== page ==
Postmortem of a news junkie

All through my childhood and adolescence I read two local newspapers a day. Residents of my hometown have the option to subscribe to both the Journal Gazette and the News Sentinel. My daily news consumption formed much of who I was for a very long time. I even went to school for journalism and moved to Austin to start a digital magazine, because I was convinced the world needed another publication telling local stories in new and interesting ways.

Today I don’t read any news publications, digital or otherwise. Sometimes I stumble across an article from one of the major national newspapers, but it’s nothing like it once was. I was a heavy Google Reader user at one time, but now I don’t do anything with RSS. What happened?

I’ve found that the news doesn’t contribute anything useful to my life, so I choose not to consume it. Instead I get by with a lot of slow information (think magazines and books), niche blogs, and several online communities that tell me everything I need to know. I still get Austin news, but it is a filtered version that comes from other Austinites discussing it online. If I need more information about whatever is happening I go directly to the source. No newspapers or reporting required.

I don’t necessarily think my habits are a good idea for an average person, but I’m almost certain they are very similar to most people my age and younger. No one my age has ever come up to me and said, “Did you see the story about [some local event] in the Statesman?” People often ask me about thought pieces published on some blog or another, however.

It wasn’t until I spent time at my parents’ house recently that I realized how much things had changed. They still get a newspaper, and they still read it every day. Habits die hard, I suppose. Or perhaps the only way to get the information they are accustomed to is from the physical paper. I’m not sure, because it wasn’t important enough to me at the time to ask about it.

There aren’t many areas in life where I’ve changed so completely over time. I would love for the journalism and “news” business to get back on its feet and do something wonderful, especially because of all my friends and former classmates who are still working in publications. I don’t think that’s going to happen.

This all came to the forefront when I came across a Medium post about the future of “creative artists” and society the other day. I’m not sure how I found it (which is one fascinating symptom of my media habit these days) but I read it in full. Read it yourself if you must, but don’t expect any great insight into the reality of the situation. The author makes an argument that seems to be built upon the fact that journalists, musicians, and other creative types are making $X millions less a year, while Google, Amazon and Apple are making $X millions more a year. Amidst all that, people are consuming more of the stuff the creatives are making, but somehow the creative people are getting less money. The great logical leap here is that the money that went away from the former must have gone to the latter, so we can blame Google, Amazon and Apple for creative people making less money.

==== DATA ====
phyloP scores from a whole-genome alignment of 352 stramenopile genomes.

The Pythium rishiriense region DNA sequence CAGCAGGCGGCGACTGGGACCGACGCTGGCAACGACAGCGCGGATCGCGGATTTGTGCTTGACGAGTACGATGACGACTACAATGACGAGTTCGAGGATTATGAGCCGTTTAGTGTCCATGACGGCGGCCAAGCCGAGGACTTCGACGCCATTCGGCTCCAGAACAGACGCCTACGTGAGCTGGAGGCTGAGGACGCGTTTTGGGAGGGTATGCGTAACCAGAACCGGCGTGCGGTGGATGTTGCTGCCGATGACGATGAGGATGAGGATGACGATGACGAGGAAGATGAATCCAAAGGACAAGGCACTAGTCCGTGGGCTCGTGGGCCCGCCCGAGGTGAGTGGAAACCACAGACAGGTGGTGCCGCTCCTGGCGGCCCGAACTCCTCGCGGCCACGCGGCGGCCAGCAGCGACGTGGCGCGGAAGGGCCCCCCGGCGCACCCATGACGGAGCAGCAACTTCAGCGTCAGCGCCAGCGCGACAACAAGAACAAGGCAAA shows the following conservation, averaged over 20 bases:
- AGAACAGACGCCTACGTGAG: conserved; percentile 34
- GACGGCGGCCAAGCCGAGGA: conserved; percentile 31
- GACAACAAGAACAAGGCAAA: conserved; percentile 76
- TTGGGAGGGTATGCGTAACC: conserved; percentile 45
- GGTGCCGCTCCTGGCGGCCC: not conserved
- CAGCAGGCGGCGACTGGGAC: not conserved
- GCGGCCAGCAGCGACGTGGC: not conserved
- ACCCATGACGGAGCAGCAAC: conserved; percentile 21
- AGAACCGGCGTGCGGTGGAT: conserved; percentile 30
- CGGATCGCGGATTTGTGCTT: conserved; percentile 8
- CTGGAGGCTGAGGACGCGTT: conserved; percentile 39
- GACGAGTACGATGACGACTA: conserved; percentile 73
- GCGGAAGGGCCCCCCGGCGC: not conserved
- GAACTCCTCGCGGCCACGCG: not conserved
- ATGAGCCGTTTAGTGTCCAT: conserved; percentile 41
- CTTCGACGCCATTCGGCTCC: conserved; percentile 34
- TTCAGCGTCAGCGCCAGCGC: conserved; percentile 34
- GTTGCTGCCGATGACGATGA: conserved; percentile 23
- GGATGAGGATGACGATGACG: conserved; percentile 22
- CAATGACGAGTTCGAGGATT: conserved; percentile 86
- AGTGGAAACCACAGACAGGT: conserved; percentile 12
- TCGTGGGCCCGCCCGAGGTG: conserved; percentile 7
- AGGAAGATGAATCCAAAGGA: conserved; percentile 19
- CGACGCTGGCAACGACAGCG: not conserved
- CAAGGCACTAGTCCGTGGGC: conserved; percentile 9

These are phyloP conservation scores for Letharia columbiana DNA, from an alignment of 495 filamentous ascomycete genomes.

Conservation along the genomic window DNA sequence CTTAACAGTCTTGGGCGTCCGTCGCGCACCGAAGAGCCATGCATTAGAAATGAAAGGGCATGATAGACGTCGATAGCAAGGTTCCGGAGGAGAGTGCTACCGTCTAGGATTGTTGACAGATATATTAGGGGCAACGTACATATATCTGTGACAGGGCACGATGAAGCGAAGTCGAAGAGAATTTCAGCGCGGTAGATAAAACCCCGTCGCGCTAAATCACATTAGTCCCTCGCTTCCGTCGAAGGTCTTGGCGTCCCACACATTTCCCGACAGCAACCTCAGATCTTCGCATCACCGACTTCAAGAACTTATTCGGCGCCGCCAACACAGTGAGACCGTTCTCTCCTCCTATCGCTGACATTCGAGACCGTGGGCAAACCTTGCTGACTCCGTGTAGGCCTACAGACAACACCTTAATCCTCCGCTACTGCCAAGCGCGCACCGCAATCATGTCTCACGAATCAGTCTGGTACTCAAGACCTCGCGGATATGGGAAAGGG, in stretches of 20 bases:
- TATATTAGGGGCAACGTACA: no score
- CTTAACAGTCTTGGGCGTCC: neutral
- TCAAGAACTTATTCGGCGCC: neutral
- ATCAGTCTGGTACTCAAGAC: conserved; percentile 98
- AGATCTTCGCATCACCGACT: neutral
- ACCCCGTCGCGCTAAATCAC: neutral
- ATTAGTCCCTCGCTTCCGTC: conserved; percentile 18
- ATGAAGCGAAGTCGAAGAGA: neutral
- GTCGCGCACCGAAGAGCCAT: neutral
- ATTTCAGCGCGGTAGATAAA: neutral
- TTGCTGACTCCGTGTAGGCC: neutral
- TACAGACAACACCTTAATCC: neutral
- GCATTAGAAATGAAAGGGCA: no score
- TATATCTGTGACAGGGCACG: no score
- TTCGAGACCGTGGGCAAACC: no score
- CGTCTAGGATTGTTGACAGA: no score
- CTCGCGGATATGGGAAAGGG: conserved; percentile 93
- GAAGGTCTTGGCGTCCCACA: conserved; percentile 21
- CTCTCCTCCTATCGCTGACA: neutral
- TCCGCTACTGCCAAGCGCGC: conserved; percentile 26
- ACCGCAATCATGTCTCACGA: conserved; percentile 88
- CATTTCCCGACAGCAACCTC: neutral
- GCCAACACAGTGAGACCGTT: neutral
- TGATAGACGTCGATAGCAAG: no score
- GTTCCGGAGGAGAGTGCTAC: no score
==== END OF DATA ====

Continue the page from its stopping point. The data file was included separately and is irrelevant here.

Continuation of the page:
It’s a ridiculous argument in almost every way, and the only reason I read through the end was some small hope that it was all a joke. My hope was squashed, as it often is when reading about the business of news, and I was left to ponder my own part in all this. Over time I’ve learned to become more detached from it all, despite the time I’m spending thinking and writing about it now.

I don’t have any great insight into what the future might hold. I just know that I as a super consumer of news at one point, and now I am not. I don’t see a future where any of my news comes from anything resembling a traditional publication. I hope magazines stay around, but if not I’ll be fine getting my news from books. The rest of the important stuff will make it to me by way of the all-powerful interwebz somehow.

This is the postmortem of a news junkie. May he rest in peace.

2 thoughts on “Postmortem of a news junkie”

  1. Nicely said. I think about this a lot. I left newspapers in April 2013, and my habits have changed similarly. My exception is listening to NPR on the way to and from work, but that almost feels like reading a blog in some ways — heavily filtered.

    I wonder sometimes about my DN friends whose journalistic idealism I so admired, and I sometimes feel small pangs of guilt that I don’t read news like I used to. But then I don’t really know why, because I simultaneously feel fulfilled by my media intake. Maybe I’m trying to rationalize my choice of major.

    Thanks for writing on the topic.

  2. Another one to the dark side! I know the feeling of guilt.

    It’s strange to think of the underlying cause of these feelings. I suspect you’re right about the rationalization by way of college major. The brain simply doesn’t want to believe we spent all that time on something so inconsequential to our current fulfilled lives. It’s cognitive dissonance in retrograde.

    Thanks for reading and adding your thoughts! It’s always good to know I’m not just screaming into the void.

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